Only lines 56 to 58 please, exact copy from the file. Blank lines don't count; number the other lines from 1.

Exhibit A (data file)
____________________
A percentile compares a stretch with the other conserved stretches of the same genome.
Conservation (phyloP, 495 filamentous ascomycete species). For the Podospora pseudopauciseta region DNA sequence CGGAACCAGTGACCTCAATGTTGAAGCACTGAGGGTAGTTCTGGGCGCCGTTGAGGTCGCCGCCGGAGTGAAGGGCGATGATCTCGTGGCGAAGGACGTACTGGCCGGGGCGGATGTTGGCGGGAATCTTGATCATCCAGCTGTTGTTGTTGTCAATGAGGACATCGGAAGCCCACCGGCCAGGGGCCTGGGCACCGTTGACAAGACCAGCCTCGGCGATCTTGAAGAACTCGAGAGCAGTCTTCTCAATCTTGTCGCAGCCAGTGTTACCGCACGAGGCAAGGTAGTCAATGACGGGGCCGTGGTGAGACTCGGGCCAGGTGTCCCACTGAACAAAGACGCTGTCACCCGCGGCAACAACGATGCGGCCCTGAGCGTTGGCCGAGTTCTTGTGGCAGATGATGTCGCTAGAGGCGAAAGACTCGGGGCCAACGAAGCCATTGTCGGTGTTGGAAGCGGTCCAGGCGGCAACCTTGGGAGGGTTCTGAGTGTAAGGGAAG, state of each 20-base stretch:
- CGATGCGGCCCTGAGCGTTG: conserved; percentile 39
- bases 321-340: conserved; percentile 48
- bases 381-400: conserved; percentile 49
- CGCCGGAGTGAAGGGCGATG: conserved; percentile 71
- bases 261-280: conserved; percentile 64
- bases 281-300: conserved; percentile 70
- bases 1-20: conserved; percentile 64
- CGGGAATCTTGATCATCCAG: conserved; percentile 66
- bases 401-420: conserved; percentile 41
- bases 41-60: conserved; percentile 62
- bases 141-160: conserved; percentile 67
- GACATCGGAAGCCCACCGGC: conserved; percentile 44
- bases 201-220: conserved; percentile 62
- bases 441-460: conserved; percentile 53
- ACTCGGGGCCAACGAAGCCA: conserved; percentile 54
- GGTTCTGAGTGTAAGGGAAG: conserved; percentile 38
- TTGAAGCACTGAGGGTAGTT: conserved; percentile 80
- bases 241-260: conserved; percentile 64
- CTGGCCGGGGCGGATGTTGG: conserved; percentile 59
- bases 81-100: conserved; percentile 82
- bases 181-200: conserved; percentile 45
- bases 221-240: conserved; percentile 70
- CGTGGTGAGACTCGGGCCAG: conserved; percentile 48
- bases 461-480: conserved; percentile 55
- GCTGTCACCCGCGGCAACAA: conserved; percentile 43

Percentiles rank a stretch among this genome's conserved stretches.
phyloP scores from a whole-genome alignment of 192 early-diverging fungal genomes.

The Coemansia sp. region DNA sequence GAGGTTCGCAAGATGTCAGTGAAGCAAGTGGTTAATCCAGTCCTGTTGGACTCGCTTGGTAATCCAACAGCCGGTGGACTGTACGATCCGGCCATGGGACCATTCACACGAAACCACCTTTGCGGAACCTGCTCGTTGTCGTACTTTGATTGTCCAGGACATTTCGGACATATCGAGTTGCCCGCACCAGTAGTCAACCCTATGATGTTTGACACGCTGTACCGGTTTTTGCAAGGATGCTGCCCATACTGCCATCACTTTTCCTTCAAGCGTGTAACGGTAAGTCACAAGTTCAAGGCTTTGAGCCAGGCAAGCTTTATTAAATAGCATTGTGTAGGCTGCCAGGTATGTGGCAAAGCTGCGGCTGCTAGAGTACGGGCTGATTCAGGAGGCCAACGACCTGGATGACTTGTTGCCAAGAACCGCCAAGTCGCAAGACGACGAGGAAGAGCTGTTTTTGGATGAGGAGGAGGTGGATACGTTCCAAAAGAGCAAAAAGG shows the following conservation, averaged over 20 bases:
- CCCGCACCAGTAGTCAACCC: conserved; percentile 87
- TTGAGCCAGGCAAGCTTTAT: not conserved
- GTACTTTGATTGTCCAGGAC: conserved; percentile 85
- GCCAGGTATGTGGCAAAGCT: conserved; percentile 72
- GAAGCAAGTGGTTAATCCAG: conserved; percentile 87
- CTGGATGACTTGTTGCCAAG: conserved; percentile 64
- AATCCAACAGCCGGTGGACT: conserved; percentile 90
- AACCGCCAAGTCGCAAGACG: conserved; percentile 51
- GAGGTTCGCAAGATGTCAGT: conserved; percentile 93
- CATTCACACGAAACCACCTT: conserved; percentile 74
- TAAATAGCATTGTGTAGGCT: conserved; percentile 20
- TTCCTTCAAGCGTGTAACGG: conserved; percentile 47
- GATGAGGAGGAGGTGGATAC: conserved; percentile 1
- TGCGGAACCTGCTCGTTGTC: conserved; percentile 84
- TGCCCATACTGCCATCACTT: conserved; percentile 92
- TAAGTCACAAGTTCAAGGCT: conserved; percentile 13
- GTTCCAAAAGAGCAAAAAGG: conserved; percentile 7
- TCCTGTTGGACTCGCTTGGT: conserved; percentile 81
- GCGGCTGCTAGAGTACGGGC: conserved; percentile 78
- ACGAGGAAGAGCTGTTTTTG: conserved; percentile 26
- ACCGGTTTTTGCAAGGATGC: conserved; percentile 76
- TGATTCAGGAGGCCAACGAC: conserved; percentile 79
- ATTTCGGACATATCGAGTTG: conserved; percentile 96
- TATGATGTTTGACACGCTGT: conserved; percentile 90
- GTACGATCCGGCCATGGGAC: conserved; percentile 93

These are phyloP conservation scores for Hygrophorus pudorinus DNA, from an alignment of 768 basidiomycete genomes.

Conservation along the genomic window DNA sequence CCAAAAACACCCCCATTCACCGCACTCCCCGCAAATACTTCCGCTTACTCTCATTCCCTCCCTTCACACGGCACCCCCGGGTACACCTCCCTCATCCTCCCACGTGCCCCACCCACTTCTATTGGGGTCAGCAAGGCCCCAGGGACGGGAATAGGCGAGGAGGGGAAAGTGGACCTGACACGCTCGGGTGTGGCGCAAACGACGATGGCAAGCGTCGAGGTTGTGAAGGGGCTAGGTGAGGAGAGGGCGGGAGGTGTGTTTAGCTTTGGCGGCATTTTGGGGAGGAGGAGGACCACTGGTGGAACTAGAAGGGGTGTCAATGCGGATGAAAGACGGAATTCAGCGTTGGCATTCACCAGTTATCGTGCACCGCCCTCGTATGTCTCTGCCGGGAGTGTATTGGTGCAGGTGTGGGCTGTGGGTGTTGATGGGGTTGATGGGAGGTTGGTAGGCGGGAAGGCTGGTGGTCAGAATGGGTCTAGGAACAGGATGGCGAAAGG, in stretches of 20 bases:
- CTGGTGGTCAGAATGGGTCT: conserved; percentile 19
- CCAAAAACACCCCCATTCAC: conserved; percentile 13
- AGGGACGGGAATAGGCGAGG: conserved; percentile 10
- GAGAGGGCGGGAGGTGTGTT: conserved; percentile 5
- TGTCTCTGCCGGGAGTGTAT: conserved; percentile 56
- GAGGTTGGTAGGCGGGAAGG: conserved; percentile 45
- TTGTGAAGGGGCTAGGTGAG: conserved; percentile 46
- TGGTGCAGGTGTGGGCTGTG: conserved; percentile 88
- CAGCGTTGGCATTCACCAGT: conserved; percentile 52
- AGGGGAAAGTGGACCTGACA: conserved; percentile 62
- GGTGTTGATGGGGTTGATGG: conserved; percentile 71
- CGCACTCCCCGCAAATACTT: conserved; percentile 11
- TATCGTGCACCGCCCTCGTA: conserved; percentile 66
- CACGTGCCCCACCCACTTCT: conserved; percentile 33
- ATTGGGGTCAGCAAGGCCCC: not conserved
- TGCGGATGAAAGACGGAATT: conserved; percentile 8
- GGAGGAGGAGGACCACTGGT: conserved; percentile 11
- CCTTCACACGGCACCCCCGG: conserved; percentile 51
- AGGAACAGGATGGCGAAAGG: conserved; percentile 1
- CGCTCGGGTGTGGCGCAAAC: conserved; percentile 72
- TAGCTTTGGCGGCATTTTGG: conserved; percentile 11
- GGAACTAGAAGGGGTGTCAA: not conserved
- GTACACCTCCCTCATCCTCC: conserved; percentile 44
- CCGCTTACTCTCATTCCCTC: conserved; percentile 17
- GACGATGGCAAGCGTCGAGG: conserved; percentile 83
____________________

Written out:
These are phyloP conservation scores for Hygrophorus pudorinus DNA, from an alignment of 768 basidiomycete genomes.

Conservation along the genomic window DNA sequence CCAAAAACACCCCCATTCACCGCACTCCCCGCAAATACTTCCGCTTACTCTCATTCCCTCCCTTCACACGGCACCCCCGGGTACACCTCCCTCATCCTCCCACGTGCCCCACCCACTTCTATTGGGGTCAGCAAGGCCCCAGGGACGGGAATAGGCGAGGAGGGGAAAGTGGACCTGACACGCTCGGGTGTGGCGCAAACGACGATGGCAAGCGTCGAGGTTGTGAAGGGGCTAGGTGAGGAGAGGGCGGGAGGTGTGTTTAGCTTTGGCGGCATTTTGGGGAGGAGGAGGACCACTGGTGGAACTAGAAGGGGTGTCAATGCGGATGAAAGACGGAATTCAGCGTTGGCATTCACCAGTTATCGTGCACCGCCCTCGTATGTCTCTGCCGGGAGTGTATTGGTGCAGGTGTGGGCTGTGGGTGTTGATGGGGTTGATGGGAGGTTGGTAGGCGGGAAGGCTGGTGGTCAGAATGGGTCTAGGAACAGGATGGCGAAAGG, in stretches of 20 bases:
- CTGGTGGTCAGAATGGGTCT: conserved; percentile 19